Improvements are coming to a north Forth Worth roundabout with ambiguous markings and curbs after residents brought concerns to the city’s attention.
Jason Allen attends church near the new roundabout, at Old Denton and Shiver roads, and “noticed something didn’t seem right” last month as he drove through it.
“There are no lane markings, despite there being two lanes in it,” Allen said. “And I noticed several cars were driving over the center curb because there’s no delineation. It’s the same color as the road and it blends in.”
It “didn’t seem right at all” to Allen or many others who live in the densely-populated area between North Tarrant and Heritage Trace parkways, which includes schools, endless subdivisions and Alliance Town Center.
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Allen sent the city an email and photographs of the intersection on Thanksgiving, and again two weeks later before receiving an answer.
The city will add reflective markers, or buttons, to the inner apron in a couple of weeks, and the contractor will rebuild it soon afterward “so it doesn’t look like the other part of the road,” said Alonzo Linan, assistant director of Fort Worth’s Transportation and Public Works Department.
“It’s always a concern when it’s not built like we’d like, but we’re attempting to address that now,” Linan said.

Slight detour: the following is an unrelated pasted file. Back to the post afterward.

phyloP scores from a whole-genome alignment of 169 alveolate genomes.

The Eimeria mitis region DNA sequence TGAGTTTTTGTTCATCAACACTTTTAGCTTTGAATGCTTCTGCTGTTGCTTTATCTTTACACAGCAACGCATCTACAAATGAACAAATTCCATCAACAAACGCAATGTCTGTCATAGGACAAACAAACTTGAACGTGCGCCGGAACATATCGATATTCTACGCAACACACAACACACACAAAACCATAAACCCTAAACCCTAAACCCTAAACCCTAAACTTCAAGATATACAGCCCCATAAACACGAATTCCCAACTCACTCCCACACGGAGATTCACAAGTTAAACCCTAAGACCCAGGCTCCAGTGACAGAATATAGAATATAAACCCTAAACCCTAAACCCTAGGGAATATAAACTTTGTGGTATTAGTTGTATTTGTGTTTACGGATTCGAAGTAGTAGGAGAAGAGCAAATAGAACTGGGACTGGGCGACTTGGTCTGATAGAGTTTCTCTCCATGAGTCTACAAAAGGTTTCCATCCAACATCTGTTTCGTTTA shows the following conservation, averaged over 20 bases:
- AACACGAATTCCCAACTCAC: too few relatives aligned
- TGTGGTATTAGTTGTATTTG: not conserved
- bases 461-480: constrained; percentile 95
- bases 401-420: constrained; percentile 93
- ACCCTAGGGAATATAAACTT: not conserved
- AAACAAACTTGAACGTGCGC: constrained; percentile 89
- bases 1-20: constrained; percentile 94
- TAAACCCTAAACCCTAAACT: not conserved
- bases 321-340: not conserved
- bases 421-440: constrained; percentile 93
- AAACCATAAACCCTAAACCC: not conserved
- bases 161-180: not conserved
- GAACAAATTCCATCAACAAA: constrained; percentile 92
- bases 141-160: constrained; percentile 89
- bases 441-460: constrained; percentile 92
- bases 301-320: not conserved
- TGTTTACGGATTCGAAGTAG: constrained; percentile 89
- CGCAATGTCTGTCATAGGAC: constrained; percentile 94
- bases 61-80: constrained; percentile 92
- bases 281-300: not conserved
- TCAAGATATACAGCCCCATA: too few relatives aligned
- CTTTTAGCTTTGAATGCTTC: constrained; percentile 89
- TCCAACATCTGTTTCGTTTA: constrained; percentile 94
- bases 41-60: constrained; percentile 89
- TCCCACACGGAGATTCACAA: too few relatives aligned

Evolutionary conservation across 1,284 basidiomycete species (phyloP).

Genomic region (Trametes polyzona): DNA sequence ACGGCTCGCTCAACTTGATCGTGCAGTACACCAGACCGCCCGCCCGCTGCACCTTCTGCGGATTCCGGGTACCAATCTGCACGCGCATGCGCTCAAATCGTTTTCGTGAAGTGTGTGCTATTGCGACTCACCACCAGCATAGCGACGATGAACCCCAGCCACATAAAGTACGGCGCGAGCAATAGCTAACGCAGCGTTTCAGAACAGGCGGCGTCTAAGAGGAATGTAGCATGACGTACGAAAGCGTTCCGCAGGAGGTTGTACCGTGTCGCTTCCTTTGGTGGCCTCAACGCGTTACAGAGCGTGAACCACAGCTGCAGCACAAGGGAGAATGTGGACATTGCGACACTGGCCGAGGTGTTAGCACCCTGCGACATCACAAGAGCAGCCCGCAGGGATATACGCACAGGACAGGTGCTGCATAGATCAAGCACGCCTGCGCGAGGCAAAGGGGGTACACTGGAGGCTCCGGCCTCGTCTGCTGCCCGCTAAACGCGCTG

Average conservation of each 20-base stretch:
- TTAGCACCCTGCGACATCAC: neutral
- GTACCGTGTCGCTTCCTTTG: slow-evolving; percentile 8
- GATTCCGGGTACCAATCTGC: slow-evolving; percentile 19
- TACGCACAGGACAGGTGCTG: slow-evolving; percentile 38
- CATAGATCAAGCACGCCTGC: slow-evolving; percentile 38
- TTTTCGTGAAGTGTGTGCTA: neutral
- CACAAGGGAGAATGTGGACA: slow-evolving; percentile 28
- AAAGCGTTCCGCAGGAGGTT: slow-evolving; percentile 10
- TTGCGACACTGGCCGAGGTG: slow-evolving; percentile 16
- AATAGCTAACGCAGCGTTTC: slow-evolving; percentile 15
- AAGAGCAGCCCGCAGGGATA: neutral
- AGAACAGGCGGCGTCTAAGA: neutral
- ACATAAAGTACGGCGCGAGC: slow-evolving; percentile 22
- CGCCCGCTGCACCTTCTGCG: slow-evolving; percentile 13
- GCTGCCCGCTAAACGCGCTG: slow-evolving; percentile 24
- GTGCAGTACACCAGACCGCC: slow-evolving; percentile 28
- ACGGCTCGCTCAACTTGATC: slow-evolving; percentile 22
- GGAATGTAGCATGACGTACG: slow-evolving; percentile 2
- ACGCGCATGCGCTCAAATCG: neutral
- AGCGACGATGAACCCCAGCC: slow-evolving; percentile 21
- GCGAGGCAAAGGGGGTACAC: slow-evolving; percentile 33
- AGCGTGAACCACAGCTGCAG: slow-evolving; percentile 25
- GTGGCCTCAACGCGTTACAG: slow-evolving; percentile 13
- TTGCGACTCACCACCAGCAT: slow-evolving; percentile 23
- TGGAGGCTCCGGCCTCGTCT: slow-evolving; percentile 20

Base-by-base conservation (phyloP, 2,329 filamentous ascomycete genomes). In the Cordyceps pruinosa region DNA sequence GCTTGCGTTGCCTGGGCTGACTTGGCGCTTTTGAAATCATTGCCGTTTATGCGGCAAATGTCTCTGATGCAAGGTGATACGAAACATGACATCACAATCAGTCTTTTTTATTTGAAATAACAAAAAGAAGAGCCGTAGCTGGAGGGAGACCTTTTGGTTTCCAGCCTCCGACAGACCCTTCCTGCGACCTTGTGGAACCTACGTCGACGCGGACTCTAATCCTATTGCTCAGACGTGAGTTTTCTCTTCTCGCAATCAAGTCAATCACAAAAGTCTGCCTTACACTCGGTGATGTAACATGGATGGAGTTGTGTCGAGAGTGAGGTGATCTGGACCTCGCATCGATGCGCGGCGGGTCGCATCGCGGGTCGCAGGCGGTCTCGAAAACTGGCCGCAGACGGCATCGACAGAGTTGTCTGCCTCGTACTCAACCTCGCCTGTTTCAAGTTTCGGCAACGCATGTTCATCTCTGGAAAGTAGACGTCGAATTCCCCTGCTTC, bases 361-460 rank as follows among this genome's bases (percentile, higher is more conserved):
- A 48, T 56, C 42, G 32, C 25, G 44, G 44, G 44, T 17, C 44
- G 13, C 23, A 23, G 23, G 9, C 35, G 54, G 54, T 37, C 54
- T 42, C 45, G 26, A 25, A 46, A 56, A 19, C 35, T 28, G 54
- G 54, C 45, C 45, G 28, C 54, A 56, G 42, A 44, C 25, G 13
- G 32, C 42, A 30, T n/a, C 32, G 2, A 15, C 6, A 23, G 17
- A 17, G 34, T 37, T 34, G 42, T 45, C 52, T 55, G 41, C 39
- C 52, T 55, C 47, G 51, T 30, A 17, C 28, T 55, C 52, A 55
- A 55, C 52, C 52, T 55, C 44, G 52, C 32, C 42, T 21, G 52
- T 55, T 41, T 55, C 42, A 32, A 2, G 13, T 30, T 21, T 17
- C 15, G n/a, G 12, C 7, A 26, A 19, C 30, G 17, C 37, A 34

The “design change” will influence other roundabout constructions in the city. However, lane markings won’t be added.
“As a practice, we’re not going to do that,” Linan said.
The ambiguity is intentional, in case drivers unfamiliar with this type of intersection feel uncomfortable driving side-by-side, Linan said.
Two clearly marked lanes lead up to each of the three entry points into the circle, but the markings don’t continue inside the roundabout. There’s enough space for two cars to go through side-by-side — separated by subtle “cuts” in the pavement — but if drivers want to straddle the middle, they can.
“We’re relying on the concrete cuts to give people flexibility,” he said. “We’re allowing the driving population to get more comfortable with it and take up both lanes if they feel like it.”
Roundabouts are fairly new to the area, Linan said, and the city and contractors are still learning the best way to design and build them.
Other cities in Tarrant County, including Colleyville, Southlake and Trophy Club, have joined in the roundabout boom, building them to replace four-way stops in an effort to keep traffic flowing and reduce the possibility of head-on and side-impact crashes.
“We’re excited about using roundabouts as traffic control throughout city, and we look forward to having more of them,” Linan said. “They are a good tool to have in our toolbox.”
Allen said he and “lots of other people in the neighborhood” who were upset about the apparent safety issue are glad now that the city is addressing it.
However, “someone should’ve seen that this isn’t good” before opening it up to the public, he said.
Mark David Smith, 817-390-7808